A200 Sedan CKD: can Merc offer better value than BMW's 218i Gran Coupe?
2021 BMW 218i Gran Coupe CKD vs 2021 Mercedes-Benz A200 Sedan CKD (predicted)
In a recent interview with TopGear Malaysia and fellow media peers, Mercedes-Benz Malaysia all but confirmed that the A-Class Sedan will be locally assembled in Pekan, Pahang. A CKD compact car has been a long time coming for the three-pointed star. But up till that big reveal, there were no concrete clues as to which model – from A to GLB – would get the ball rolling for the brand’s localised MFA2 (Modular Front Architecture) family.
The V177 A-Class Sedan is an unsurprising choice given the Malaysian market’s natural gravitation towards saloons across all segments. It is also the most affordable car in the Stuttgart brand’s local catalogue, with the A250 AMG Line CBU (pictured) priced from RM259,255 – the GLB200 seven-seat SUV comes a close second at RM269,118. Naturally, the most obvious question on everyone’s mind is: how much cheaper can we expect the locally-assembled car to be? And how will it stack up against its most obvious CKD German rival, the F44 BMW 2 Series Gran Coupe?
Time to crunch the numbers…
A battle of entry prices
Over in Camp Bavaria, the 2 Series Gran Coupe is offered in a sole 218i M Sport format. The three-pot saloon is the most affordable car currently sold by BMW Malaysia, priced at RM211,367 on-the-road without insurance, inclusive of the full exemption on sales tax for locally-assembled vehicles.
To truly destabilise the 218i GC’s monopoly in the narrow price bracket separating D-segment sedans from European staples such as the BMW 3 Series and Merc C-Class, the A200 Sedan seems to be the most viable option for Mercedes-Benz Malaysia as far as maximising its local assembly plans is concerned.
As mentioned earlier, the A250 is currently listed as the cheapest Merc you can buy in Malaysia today. Though not presently available here, for now at least, the A200 was once sold here as a CBU for RM222,212. That’s nearly RM11,000 more than the 218i Gran Coupe, which really isn’t bad given it’s a full import. So, how much cheaper can one expect a CKD to be?
Much of this boils down to the percentage of localisation exercised by Mercedes and a bunch of other parameters that influence a vehicle’s selling price. We’ve seen anywhere from a few hundred Ringgit to six digits being slashed from local assembly in the past. For some context, the GLE450 became RM110,000 or 23 percent cheaper after it became a CKD model. Over at BMW, the G20 330i M Sport was more affordable by RM40,000 or 14 percent after it was localised.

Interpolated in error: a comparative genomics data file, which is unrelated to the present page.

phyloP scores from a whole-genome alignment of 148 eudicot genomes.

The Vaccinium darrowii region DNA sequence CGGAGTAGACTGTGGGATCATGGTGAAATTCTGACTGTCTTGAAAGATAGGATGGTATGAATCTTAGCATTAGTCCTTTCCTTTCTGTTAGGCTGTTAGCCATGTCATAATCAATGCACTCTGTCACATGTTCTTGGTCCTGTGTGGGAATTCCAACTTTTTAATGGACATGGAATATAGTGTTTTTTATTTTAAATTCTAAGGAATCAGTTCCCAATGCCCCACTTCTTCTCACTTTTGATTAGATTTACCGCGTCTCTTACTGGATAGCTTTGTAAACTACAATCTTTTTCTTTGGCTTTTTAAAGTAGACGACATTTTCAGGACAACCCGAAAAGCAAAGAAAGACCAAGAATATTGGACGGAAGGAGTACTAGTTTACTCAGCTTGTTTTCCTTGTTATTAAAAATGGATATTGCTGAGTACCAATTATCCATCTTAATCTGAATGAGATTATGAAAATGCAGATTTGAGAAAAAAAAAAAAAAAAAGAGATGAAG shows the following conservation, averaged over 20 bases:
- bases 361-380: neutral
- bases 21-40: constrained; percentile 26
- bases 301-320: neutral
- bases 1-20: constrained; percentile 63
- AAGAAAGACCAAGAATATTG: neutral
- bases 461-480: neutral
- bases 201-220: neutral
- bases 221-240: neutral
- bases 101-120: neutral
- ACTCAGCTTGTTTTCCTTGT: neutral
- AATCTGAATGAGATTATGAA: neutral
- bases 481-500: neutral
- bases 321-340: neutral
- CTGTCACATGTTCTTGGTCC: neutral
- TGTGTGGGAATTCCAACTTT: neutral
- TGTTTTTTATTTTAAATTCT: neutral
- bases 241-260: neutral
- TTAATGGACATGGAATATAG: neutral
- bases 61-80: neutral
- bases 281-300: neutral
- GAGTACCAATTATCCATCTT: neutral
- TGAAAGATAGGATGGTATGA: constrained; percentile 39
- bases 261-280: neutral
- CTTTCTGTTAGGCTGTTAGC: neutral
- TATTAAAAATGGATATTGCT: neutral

Using the A200’s former CBU price tag as a benchmark, even a modest 10 percent reduction would shave off enough for prices to dip below the RM200k mark, if ever so slightly. While this is far from a certainty, Mercedes-Benz Malaysia would do well to make it happen as it’ll give the A-Class an instant advantage over the BMW 218i Gran Coupe in terms of perceived affordability at first glance.
That said, the lowest price doesn’t always sell the most cars in a segment that plays to the whims and fancies of those with the financial clout to make up the difference on their passive incomes alone. And there’s also the case of maintenance, which costs nothing for five years if you opt for the Bimmer – you can even remove the Extended Warranty & Service Package to get your hands on the 218i Gran Coupe for RM199,177 with a basic two-year warranty. So, how else do these compact sedans justify their asking prices?
Is bigger better in a compact world?
Right off the bat, Mercedes has more car to offer for your Ringgit, although it has to be questioned if bigger is necessarily better given the unifying compact theme. Measuring 4,549mm (l) by 1,796mm (w) by 1,446mm (h), the A-Class Sedan is 24mm longer and 26mm taller than the 218i Gran Coupe. The BMW naturally sits closer to the ground as it’s meant to be a four-door coupe in the vein of the 4GC and 6GC instead of a conventional saloon, which means you get a set of lovely frameless doors to flaunt too.
The Bimmer also has an additional 4mm of width to add to its sportier stance out of the factory. However, the Merc’s longer wheelbase (2,729mm versus the 218i’s 2,670mm) promises better high-speed stability and rear passenger legroom – that its roof isn’t as stylishly raked as the 2er’s bodes well for space and practicality too.